Two South Florida Cities Pass Ordinances in Favor of Equality
by Joshua Head
Miami Beach, FL – January 28, 2010 --- This month marks the passage of two very
important pieces of pro-equality legislation in Miami-Dade County.
In a press release from SAVE Dade, we learn that the
City of Miami Beach
unanimously passed a revised and strengthened Human Rights
Ordinance. We learned
also that the City of South Miami passed a Domestic Partnership Ordinance.
On January 13, 2010, the ordinance passed by
the City of Miami Beach strengthens the language and enforcement
mechanisms against discrimination in the city.
The passage of this ordinance was more than a year in the making
when back in 2008 the City tabled a vote on it.
The South Miami ordinance passed on January 14th
extends access to health insurance to domestic partners to city
Dade worked very close with the Miami Beach City Attorney’s
office and former Commissioner Victor Diaz, who sponsored the
strengthens the language, enforcement mechanisms, process of
complaint and legal access to the law of the City’s ordinance and
mirrors the best modern state anti-discrimination laws in the
country. The most
significant outcome of the process was the establishment of the
Miami Beach Human Rights Commission.
Because there is still no state or federal law preventing gay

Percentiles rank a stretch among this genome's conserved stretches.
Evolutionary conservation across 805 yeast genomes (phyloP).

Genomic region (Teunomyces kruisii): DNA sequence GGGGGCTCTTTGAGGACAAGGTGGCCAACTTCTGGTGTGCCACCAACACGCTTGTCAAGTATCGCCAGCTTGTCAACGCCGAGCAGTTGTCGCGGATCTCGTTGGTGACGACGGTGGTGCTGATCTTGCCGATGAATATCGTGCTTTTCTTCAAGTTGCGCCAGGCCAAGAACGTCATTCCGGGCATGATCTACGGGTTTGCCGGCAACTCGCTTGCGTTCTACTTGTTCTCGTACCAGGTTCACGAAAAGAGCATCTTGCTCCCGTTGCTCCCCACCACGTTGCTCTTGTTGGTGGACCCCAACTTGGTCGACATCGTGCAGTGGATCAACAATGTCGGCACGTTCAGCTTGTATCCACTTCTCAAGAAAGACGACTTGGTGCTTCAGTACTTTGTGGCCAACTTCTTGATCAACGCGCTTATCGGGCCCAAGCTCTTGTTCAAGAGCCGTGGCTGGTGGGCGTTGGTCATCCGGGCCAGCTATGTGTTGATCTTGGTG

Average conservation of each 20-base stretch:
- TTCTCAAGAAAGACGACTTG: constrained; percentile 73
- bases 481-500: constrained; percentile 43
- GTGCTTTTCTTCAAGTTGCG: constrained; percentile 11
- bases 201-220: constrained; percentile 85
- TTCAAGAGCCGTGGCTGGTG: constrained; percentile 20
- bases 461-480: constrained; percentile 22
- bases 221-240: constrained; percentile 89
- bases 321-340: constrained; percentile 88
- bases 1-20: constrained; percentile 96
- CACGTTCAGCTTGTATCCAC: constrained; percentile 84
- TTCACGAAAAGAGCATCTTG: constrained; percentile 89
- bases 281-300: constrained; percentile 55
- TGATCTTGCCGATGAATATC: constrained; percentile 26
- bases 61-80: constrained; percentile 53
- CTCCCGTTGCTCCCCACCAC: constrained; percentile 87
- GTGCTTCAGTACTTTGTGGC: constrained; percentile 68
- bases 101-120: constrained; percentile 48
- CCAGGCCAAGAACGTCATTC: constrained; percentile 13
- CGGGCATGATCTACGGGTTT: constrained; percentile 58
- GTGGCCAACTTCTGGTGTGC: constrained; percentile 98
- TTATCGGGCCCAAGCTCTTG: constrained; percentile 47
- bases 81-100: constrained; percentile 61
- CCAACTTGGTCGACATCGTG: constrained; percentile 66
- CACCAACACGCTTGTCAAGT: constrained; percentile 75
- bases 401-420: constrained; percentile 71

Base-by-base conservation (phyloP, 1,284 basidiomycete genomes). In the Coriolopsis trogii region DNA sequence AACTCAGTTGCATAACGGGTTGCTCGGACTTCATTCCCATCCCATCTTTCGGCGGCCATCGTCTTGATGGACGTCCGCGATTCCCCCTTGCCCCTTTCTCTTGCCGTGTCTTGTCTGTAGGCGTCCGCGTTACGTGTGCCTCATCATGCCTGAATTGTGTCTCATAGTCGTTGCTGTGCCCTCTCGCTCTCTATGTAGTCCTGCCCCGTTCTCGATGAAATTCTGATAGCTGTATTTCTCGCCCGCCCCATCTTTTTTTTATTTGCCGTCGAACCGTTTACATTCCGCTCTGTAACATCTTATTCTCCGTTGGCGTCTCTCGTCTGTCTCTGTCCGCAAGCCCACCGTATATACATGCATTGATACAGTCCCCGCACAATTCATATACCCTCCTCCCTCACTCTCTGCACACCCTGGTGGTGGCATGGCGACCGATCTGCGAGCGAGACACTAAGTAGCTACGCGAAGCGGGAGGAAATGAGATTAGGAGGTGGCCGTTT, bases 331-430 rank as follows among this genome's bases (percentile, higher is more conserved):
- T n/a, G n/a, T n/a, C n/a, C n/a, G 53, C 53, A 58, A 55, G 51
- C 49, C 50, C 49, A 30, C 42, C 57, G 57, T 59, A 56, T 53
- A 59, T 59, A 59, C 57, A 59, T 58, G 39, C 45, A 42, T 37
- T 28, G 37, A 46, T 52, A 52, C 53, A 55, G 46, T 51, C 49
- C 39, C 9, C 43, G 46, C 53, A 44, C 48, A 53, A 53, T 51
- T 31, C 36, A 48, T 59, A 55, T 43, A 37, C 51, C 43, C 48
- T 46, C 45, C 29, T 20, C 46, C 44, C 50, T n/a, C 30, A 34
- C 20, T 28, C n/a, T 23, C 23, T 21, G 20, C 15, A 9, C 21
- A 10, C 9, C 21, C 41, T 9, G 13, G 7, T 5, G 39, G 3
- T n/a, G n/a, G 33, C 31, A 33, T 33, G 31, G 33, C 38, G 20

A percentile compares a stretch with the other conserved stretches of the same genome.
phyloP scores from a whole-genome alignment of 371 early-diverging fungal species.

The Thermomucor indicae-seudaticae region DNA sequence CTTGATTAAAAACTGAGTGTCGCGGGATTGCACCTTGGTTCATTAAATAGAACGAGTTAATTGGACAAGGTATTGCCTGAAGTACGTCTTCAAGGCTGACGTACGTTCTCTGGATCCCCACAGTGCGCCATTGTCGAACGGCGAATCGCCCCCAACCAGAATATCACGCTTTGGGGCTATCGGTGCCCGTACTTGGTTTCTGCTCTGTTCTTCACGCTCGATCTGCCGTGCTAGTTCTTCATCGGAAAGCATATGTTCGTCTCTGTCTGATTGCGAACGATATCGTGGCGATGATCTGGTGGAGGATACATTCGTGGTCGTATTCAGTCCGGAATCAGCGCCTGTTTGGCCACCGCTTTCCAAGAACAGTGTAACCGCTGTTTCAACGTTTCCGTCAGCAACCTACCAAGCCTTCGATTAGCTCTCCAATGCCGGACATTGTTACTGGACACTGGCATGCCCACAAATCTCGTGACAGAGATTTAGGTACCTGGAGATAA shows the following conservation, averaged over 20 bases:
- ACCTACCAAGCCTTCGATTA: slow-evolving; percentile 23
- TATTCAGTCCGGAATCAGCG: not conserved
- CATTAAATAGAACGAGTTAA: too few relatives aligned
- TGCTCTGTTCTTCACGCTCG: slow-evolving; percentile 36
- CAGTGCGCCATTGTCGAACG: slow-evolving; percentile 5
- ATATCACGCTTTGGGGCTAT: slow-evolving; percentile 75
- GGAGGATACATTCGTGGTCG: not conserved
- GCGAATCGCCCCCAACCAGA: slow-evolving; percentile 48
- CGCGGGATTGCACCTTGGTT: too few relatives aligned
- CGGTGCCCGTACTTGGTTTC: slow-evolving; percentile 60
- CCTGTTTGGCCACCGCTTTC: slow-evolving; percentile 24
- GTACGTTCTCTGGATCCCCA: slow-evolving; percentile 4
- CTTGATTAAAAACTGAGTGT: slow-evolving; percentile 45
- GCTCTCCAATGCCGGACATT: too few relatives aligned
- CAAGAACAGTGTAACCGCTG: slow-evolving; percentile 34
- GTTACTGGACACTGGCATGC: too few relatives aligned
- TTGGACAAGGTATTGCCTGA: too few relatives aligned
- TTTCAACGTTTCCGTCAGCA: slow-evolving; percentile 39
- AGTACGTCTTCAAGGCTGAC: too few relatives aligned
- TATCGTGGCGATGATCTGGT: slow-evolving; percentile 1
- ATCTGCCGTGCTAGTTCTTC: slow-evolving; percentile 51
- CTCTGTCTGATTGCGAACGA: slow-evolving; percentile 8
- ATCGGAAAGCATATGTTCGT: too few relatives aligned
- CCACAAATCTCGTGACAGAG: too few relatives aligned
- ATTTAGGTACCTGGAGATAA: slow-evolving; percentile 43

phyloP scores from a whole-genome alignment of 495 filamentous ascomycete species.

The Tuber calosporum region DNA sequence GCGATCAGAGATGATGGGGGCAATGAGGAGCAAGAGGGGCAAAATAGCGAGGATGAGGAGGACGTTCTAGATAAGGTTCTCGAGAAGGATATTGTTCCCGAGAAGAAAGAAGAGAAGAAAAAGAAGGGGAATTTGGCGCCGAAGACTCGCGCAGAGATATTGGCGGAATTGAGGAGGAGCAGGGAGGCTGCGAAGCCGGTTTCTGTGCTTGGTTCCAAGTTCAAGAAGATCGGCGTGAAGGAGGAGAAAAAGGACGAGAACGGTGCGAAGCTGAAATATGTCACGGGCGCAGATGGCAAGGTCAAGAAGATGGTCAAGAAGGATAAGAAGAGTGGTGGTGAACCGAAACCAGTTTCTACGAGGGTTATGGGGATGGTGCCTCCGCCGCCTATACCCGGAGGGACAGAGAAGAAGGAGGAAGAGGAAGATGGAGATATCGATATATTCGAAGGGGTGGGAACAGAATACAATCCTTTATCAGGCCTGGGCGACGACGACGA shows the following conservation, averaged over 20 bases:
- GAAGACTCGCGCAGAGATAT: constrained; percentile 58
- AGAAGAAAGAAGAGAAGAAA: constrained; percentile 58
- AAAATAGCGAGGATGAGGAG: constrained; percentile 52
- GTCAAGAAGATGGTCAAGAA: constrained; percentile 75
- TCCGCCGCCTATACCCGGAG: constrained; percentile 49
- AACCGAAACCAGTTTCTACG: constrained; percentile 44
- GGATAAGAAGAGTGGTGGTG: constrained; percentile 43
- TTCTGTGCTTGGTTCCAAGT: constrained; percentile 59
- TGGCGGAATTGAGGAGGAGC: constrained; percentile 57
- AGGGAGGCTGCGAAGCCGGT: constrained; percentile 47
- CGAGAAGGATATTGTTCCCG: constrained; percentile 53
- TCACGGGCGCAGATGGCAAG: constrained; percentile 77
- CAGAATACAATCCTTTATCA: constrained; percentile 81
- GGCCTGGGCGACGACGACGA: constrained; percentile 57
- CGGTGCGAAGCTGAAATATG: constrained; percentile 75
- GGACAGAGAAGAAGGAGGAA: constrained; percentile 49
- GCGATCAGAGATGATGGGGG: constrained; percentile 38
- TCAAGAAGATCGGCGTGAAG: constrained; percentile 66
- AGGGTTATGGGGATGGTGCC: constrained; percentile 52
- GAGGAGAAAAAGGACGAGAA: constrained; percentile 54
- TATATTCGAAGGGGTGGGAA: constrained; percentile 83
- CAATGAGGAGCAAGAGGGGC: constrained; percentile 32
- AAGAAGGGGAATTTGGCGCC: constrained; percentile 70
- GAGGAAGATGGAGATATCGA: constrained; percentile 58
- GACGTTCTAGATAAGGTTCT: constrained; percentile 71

or transgender people from being fired from their jobs or otherwise
discriminated against in Florida, the Commission will serve as an
enforcing and advisory body of the Human Rights Ordinance.
Businesses that violate the ordinance will be reprimanded
and, according to the press release, repeat offenders could be
stripped of certain licenses necessary to continue doing business,
such as a liquor license.
The City of South Miami’s Domestic Partnership
Ordinance marks the city’s first pro-GLBT legislation since it was
incorporated in 1927.
The Ordinance was co-sponsored by South Miami Mayor Horace G. Feliu
and City Commissioner Valerie Newman.
It passed the second reading with additional support by
Vice-Mayor Brian D. Beasley.
Velma Palmer and Lew
Sellers voted against the Ordinance and this should be
considered when these two are up for relection in the future.
After Amendment 2 was adopted in 2008, Florida
remains one of 29 states in the nation that have constitutionally
banned same-sex marriage, and one of 19 states that do not recognize
gay or lesbian relationships in any form. Domestic Partnerships are
the only current form of recognition offered to gay and lesbian
couples on a local level.
"We thank the City of South Miami Commissioners
who voted for the ordinance along with the Mayor in recognizing that
the families of all city employees deserve fair and equitable
treatment," said SAVE Dade's Executive Director, C.J. Ortuno. The
City of South Miami joins the City of Miami, North Miami, Miami
Beach, and Miami-Dade County, which have all passed similar Domestic